Grandma was a big deal in the church. She made the pilgrimages for orphans but also for the special needs of the church, building funds, repair funds, dances and whatever Jesus called her to do. She also enlisted my Dad, a non-church goer who was a bit if an artist, painting a banner for a procession she was organizing for the streets of East New York and surrounding neighborhoods.

To coincide with the special church events, she organized, we had to go to her all Italian speaking church for the kick-off Mass. My dad not being a regular church attendee, would sit next to me to avoid my getting into trouble, Mom made him wear a suit and tie, a tie that hung on Dad loosely knotted, his top button of his shirt opened, sitting with his legs wide open in the seat, as he waited for the final bell so he could get home. I would watch the little old Italian ladies chirping away with each other as the priest gave his sermon, he would then pause and yell out: "SILENZIO"! The little old ladies would fall silent for a short while and right back at it they went. Then the consecration came, and I couldn't wait for it anticipating the sound of the fireworks that were set off on the roof! Bells ringing from the altar and BOOM! BOOM! BOOM! overhead kind of led to my excitement.

And so, her grandson writes about her, thinks of her bravery as a 15-year-old girl who couldn't speak English and yet owned a fruit and vegetable store, a restaurant and apartment houses, and wonders: was that the American dream? I love you Grandma: you make me proud.

Friday, January 20, 2017


Uncle Tony is the two men on your right!
Every kid of Italian heritage has or should have an Uncle Tony or an Uncle Joe! All my cousins did, and so did I. My Uncle Tony was actually my Dad's sister's husband. Uncle Tony was a mild meek gentleman who spoke broken English and really loved his booze. Married to my Aunt Angie made him that way. She was a take-charge woman, and a take charge attitude, just your average wife. (Only kidding)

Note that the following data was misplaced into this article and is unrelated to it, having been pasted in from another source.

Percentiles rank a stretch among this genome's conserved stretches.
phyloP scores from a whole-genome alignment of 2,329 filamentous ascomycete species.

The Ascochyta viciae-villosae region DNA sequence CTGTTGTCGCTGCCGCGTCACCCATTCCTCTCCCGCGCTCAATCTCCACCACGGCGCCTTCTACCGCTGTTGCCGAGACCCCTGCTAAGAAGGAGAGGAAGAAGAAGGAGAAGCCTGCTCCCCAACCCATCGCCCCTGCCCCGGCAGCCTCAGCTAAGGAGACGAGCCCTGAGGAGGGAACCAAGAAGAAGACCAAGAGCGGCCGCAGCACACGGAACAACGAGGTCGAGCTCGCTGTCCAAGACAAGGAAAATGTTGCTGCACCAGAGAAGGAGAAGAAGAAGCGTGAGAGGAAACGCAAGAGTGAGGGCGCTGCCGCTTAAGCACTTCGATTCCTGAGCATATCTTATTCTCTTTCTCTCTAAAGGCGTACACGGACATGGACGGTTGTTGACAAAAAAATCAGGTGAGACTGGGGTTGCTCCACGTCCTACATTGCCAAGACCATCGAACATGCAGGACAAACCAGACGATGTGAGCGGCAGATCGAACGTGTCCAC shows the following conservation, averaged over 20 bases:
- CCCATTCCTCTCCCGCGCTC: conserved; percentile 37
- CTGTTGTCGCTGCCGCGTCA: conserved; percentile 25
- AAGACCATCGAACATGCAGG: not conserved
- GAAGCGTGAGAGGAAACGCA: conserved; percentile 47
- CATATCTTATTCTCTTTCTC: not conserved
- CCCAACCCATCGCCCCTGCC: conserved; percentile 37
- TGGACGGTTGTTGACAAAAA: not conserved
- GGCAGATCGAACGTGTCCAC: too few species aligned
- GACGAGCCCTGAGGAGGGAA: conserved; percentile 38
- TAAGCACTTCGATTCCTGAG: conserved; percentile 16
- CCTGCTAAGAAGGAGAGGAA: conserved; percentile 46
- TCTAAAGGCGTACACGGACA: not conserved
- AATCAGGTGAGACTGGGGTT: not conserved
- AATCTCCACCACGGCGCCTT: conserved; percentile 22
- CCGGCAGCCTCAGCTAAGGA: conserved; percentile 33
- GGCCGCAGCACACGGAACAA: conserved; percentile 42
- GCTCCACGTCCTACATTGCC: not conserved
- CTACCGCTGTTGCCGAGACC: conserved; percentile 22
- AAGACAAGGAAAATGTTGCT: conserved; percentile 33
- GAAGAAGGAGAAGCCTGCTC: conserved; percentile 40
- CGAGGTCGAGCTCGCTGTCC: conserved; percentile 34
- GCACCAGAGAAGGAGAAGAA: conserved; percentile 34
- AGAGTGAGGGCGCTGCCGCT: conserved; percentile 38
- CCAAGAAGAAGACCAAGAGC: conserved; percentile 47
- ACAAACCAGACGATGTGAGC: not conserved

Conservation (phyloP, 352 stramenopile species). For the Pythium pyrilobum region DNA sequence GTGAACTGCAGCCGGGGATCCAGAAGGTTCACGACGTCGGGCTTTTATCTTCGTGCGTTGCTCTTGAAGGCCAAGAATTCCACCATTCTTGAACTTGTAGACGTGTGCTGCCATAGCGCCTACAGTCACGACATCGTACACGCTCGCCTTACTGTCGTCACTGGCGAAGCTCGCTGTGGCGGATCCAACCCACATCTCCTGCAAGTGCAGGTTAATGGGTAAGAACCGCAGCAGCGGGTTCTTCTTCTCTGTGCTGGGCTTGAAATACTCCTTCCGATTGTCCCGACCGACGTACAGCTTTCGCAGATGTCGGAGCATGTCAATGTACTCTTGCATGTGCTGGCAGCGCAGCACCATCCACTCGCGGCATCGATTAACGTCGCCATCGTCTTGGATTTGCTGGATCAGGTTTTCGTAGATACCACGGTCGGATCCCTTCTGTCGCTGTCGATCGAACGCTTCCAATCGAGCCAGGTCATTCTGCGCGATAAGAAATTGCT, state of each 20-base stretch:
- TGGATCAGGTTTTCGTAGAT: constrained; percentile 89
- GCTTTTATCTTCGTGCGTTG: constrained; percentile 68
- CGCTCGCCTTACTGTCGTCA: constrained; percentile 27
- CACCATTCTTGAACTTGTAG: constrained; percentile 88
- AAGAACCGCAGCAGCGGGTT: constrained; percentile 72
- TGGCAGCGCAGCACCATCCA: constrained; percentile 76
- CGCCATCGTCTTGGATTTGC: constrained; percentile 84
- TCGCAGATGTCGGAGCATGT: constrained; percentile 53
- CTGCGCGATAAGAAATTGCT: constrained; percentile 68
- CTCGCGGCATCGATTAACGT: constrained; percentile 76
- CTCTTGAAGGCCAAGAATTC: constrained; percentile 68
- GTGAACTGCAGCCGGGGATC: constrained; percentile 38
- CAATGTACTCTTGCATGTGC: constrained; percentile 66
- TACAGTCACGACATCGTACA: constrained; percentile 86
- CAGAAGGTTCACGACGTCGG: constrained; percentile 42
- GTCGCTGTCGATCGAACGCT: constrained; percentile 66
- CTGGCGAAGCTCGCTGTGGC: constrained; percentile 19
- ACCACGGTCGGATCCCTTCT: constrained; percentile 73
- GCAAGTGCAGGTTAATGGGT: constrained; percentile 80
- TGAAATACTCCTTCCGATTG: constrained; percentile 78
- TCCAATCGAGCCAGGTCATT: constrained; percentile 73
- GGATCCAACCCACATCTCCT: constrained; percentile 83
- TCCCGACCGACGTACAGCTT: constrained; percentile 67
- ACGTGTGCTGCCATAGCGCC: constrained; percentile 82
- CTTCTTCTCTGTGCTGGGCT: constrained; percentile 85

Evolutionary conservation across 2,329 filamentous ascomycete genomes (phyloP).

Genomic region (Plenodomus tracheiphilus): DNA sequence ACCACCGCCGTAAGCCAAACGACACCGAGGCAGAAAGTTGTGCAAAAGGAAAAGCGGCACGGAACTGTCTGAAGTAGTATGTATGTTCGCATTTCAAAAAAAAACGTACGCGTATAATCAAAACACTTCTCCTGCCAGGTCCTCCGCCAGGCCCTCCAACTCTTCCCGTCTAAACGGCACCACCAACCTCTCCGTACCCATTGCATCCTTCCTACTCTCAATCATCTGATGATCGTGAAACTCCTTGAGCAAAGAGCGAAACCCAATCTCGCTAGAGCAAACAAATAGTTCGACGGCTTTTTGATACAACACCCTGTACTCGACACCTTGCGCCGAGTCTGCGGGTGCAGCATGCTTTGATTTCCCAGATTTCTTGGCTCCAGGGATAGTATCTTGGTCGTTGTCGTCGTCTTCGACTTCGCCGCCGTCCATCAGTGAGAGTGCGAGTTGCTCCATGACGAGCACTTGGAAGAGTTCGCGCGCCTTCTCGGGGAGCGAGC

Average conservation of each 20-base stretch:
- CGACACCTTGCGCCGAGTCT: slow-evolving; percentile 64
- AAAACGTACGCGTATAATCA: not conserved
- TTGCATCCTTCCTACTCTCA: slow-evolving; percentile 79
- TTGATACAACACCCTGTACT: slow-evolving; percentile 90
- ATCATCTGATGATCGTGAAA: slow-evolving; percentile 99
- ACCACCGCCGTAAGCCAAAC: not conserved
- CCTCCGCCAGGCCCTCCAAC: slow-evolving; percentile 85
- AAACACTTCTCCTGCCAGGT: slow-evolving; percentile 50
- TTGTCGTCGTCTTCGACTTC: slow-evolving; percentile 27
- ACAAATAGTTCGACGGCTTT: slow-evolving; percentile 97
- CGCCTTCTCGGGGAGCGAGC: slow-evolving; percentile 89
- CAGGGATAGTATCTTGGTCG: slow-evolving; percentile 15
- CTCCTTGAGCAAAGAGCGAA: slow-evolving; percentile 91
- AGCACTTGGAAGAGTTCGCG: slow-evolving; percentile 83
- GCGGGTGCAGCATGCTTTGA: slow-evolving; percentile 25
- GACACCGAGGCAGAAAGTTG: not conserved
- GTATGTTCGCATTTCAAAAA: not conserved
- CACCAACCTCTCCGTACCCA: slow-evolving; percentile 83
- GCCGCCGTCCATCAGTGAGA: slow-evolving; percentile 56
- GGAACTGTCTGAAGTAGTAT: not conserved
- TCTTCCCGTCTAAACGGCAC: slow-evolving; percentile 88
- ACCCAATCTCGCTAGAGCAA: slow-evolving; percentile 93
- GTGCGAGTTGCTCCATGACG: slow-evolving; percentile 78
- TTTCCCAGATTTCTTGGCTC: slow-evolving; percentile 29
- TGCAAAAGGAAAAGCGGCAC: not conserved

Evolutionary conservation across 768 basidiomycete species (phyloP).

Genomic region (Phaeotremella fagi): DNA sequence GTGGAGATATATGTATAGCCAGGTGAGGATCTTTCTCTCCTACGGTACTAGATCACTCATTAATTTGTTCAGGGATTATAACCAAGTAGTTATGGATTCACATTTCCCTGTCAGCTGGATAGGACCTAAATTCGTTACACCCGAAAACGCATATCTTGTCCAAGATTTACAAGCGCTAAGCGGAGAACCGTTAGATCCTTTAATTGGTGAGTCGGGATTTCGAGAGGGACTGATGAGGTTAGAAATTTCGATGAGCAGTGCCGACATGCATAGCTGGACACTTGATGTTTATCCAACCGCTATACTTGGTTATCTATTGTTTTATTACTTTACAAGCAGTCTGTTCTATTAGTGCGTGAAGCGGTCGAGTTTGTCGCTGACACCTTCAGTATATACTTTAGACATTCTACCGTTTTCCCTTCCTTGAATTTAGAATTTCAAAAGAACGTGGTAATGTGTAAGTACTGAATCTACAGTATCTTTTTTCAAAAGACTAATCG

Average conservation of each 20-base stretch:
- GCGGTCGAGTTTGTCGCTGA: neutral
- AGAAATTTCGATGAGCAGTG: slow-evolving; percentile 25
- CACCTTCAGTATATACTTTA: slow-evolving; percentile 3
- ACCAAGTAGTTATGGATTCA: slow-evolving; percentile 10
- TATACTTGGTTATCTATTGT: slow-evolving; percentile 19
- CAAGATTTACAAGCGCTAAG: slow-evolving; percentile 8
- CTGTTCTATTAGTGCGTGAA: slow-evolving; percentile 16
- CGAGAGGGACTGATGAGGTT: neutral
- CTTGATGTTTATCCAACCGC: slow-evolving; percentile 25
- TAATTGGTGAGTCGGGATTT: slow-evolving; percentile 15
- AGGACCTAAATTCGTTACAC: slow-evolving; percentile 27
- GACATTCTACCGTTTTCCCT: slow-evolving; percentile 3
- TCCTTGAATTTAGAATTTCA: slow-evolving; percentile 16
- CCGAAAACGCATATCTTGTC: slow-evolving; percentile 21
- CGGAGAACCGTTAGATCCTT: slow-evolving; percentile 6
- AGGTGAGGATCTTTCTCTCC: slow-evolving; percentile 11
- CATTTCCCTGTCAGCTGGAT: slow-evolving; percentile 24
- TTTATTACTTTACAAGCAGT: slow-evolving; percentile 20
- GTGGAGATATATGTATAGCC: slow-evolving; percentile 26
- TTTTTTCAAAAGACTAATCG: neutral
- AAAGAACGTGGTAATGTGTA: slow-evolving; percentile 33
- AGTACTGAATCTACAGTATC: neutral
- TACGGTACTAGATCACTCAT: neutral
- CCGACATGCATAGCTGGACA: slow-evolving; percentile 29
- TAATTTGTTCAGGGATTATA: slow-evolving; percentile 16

Uncle Tony loved his booze so much that my aunt would hide the booze on him. Meek as Uncle Tony was, he wasn't stupid. He would arrange to play hide and seek with his kids, and would find the booze where it was hidden!

One of his favorite past times was barbecuing at any time of the year, including during a blizzard. Old Uncle Tony would announce around supper time "I make a nice a fire!" Out he would go and make the fire and cook for my aunt.

One year it was graduation time and my aunt lived in a duplex with my father's brother Joe. Uncle Tony and Uncle Joe never got along and on the rare occasion that they did, something would always happen. Both Uncle Joe who had a son graduating high school and my aunt had a daughter who was also graduating this one day. My Aunt Angie was visiting with my Uncle Joe's wife, (who happened to be my Mother's sister, two brothers married two sisters) and Uncle Tony came home from work, and goes over to my Uncle Joe's house looking for Aunt Angie who says to him "Tony, go upstairs and get dressed for the graduation tonight" Of course she meant upstairs next door. So off goes Uncle Tony. Uncle Joe comes home and is told his clothes are all laid out for him on the bed upstairs. Just as he is ready to go up, who comes down but Uncle Tony, all dressed up, and ready to go, in Uncle Joe's suit, shirt, tie, socks, and shoes!

Once, Uncle Joe and Uncle Tony went fishing in a local lake. They were sitting in a rented rowboat when all of a sudden Uncle Joe asked Uncle Tony to give him more bait, Uncle Tony decides to stand up and as he does, falls out of the boat! "Helpa, hime gonna drrrown, I can'ta swim!" thrashing about in the water. He was sitting in the water, the water up to his chest. Uncle Joe looks at him and says: You &$%@$(&! %^@$*&&^, STAND UP, AND GET BACK IN THE DAMNED BOAT! ITS ONLY UP TO YOUR KNEES!

When my Dad was dying, Uncle Tony was living in Florida and was suffering from Alzheimer's disease and somehow found out about my father who was dying here in New York. He loved my father who sponsored him in a late confirmation, goes to my Aunt while shaving: "Shine a my shoes I'm a gonna visit, Tony."

Not too much later Uncle Tony passed on from a heart attack, and when he did, I thought: "I wonder if he's playing hide and seek up there?" I missed both uncles, they help build my life of happy memories!

Thursday, January 19, 2017


Today I go into the Good Samaritan Hospital and my surgeon gets to do what many people wish they could do: slit my throat and clear out a carotid artery! The lucky winner is Dr. Charles LaRosa, a noted surgeon who won the contest. Congratulations, Dr. LaRosa, get a good night's sleep, please.

Recently the media reported that a newborn kidnapped from a hospital 18 years ago was reunited with her biological mother for the first time, after all, these years! One TV personality mentioned that with all the safeguards in place today, it is virtually impossible to do this again, with protections for both the baby and the mother. I guess the kidnappers will now turn their attention to the fathers?